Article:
Peering through the net curtains, I saw a car pull up outside.
As the man heaved himself out of the driver’s seat, I felt my heart pang.
The poor fella puffed and wheezed as he waddled up to my front door. Oh, Son! I thought sadly. Yes, that driver was my lad. Standing 6ft tall and weighing close to 30st, my Robert, then 31, had turned into a man mountain.
Hardly surprising with a mum like me, I thought.
With my 20st, size-22 frame, I’d constantly struggled with my weight over the years.
But things had got really bad after I’d had a hysterectomy at 40 years old.
Fat ran in the family. Both my parents had been hugely overweight, too.
My dad Basil had worn XXXL clothes before dying of a stroke at the age of 65.
And doctors had missed my mum Edith’s bowel cancer for ages because she’d been so big.
‘It terrifies me,’ I’d admit to my partner David.
He was a gym fan, though, worked out regularly.
But me and Robert were trapped in a vicious circle.
He’d started putting on weight when he was a child, after spending holidays with my parents.
They’d lavished him with love, but treats as well.
Robert would always grab food on the go. Kebabs or a Chinese takeaway when he got home from work late.
He wouldn’t cook for himself, and his health was suffering.
Robert had a bad back and he couldn’t even bend down to put his socks on. He was in denial, though. ‘You should think about losing some weight,’ I told him gently.
He had two young children, and I knew that he hated not being able to run around and play with them.
‘I’m fine!’ he’d snap at me in response.
But months on, in February 2014, I suffered a mini stroke. I was only 54.
Thankfully, it didn’t leave me with any problems afterwards.
But it did really frighten me. And Robert.
‘Mum, I can’t lose you like you lost Grandma and Grandad,’ he told me when I was discharged from hospital. ‘I’m worried, too,’ I said. So worried in fact, I decided to join Slimming World.
‘Why don’t you come with me?’ I asked Robert. But he shook his head. ‘They’re not going to have any scales that’ll take my weight,’ he mumbled.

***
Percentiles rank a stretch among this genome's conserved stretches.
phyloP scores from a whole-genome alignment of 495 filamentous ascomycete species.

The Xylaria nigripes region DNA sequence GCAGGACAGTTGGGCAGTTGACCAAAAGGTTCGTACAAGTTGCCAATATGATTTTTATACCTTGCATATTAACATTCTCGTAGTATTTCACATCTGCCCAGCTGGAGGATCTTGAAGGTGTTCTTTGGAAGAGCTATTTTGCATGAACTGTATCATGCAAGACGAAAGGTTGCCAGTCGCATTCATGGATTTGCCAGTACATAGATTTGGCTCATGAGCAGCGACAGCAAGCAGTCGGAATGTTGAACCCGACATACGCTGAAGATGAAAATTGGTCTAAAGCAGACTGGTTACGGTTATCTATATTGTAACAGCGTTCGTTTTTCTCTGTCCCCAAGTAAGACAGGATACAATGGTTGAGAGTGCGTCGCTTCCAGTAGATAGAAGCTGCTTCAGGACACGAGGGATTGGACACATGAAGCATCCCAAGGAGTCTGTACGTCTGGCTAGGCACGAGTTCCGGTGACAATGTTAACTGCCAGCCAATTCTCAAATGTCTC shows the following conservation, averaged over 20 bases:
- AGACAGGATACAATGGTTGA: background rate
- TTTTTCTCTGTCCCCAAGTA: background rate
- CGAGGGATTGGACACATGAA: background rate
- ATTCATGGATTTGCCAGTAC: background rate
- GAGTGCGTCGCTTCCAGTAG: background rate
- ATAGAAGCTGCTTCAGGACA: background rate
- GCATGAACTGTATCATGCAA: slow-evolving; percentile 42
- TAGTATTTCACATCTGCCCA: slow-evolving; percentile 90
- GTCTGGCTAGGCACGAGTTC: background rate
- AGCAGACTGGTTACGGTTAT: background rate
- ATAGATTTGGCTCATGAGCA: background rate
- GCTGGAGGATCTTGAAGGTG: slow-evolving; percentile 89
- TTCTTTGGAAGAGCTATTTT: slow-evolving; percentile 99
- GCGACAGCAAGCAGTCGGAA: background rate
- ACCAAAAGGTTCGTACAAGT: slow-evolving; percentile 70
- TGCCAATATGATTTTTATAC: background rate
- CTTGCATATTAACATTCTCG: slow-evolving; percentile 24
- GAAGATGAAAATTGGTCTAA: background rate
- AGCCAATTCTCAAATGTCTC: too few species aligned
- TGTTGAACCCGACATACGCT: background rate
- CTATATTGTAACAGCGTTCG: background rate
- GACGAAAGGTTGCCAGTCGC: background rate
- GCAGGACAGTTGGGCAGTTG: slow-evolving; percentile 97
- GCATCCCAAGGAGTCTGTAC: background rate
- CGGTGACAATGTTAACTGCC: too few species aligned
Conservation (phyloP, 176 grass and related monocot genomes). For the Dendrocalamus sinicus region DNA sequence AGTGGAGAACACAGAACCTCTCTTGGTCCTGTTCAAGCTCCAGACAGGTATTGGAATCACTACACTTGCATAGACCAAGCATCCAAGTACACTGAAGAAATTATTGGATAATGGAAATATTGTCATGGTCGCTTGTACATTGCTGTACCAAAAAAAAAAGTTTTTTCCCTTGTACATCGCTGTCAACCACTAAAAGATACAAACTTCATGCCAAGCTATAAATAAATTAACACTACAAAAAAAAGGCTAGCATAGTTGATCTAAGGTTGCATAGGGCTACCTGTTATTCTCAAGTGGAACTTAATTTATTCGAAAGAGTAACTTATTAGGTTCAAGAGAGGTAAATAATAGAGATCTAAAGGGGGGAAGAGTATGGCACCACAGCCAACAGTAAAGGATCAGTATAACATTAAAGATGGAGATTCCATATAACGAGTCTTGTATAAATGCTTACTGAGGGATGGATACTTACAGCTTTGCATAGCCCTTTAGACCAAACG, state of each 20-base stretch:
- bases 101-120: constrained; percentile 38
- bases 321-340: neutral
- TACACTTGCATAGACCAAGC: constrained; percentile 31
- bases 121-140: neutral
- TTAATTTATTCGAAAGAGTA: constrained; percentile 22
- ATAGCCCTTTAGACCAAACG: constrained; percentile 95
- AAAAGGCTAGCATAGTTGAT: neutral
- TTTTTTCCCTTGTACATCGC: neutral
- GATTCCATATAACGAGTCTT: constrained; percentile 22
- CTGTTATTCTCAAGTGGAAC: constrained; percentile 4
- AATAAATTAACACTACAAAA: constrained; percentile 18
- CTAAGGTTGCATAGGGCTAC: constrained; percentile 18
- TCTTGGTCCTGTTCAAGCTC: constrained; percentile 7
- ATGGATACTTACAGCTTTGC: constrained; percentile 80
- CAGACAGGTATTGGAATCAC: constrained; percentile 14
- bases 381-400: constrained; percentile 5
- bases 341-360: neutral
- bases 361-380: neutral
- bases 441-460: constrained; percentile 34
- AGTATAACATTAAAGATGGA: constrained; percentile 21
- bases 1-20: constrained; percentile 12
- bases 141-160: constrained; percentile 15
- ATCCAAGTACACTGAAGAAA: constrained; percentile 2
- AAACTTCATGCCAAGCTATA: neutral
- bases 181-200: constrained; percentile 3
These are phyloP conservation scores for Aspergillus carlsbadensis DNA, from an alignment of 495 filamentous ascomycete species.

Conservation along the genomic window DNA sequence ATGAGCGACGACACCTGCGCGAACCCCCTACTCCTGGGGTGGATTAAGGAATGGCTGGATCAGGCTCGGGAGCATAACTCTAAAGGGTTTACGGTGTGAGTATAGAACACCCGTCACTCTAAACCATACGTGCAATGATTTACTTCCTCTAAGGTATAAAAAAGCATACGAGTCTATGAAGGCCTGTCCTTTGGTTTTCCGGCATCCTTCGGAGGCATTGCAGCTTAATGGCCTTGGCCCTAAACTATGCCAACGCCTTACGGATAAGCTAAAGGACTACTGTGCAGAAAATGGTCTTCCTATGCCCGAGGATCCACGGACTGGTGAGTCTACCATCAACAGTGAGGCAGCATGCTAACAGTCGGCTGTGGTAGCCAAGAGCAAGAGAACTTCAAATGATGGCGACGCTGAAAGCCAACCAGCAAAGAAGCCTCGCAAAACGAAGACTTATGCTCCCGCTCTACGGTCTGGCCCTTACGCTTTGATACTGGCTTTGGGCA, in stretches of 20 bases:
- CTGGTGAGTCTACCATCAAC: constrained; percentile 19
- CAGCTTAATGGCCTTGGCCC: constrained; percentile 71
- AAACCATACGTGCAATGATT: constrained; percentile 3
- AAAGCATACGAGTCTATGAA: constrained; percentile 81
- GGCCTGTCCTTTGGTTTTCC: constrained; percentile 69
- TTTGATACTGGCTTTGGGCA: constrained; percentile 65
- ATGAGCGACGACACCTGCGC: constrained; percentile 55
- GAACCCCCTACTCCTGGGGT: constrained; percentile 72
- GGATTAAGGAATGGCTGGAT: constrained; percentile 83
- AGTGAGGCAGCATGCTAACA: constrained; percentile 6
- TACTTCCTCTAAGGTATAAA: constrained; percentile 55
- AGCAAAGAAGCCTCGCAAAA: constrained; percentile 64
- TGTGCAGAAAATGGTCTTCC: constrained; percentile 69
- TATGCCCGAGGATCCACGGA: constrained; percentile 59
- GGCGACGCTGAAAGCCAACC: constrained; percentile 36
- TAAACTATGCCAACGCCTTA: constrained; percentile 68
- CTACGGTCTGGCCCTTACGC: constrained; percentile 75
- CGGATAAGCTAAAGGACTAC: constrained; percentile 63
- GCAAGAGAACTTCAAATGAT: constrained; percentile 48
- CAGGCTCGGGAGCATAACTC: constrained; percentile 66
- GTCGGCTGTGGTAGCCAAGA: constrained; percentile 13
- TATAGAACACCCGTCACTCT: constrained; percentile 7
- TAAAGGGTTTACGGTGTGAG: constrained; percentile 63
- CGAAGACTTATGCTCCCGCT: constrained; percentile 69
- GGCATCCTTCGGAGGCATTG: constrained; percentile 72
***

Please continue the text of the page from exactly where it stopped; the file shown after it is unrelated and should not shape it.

I wanted to help him, though.
So I rang our local Slimming World group.
‘My son is worried the scales won’t be able to take him,’ I said. ‘He wears XXXXL clothes,’ I added. ‘Our scales will be fine to weigh him,’ the lady assured me. ‘We’re a friendly bunch.’
So, in March, I managed to convince Robert to come along.
‘I’m nervous,’ he mumbled as we waddled in together.
We were used to hiding at the back at social events and we were expecting to see people smirking, nudging each other and staring in our direction.
But we couldn’t have been more wrong!
‘Welcome,’ the leader said, smiling warmly at us.
It was still mortifying hopping on the scales, though.
I was 20st and Robert 10st heavier – he weighed 30st. But we were determined. We both stuck to the diet, tucked into healthy salads and pasta dishes, had the Slimming World chocolate bars if we fancied a treat.
Within the first week, I lost 4lb and Robert shed 6lb.
‘We will need to do some exercise, too,’ I told him.
I had a bad knee because of my weight, but we started walking a mile a day.
At first, we’d come back looking like we’d just run a marathon, out of breath and absolutely shattered.
But, slowly, it got easier and we were going further.
A month later, we went to a family wedding.
By now, I’d shed a stone and Robert had lost two.
I wore a black dress that I’d not been able to wear for years, as I’d been too fat.
‘You two look amazing,’
He couldn’t even bend down to put his socks on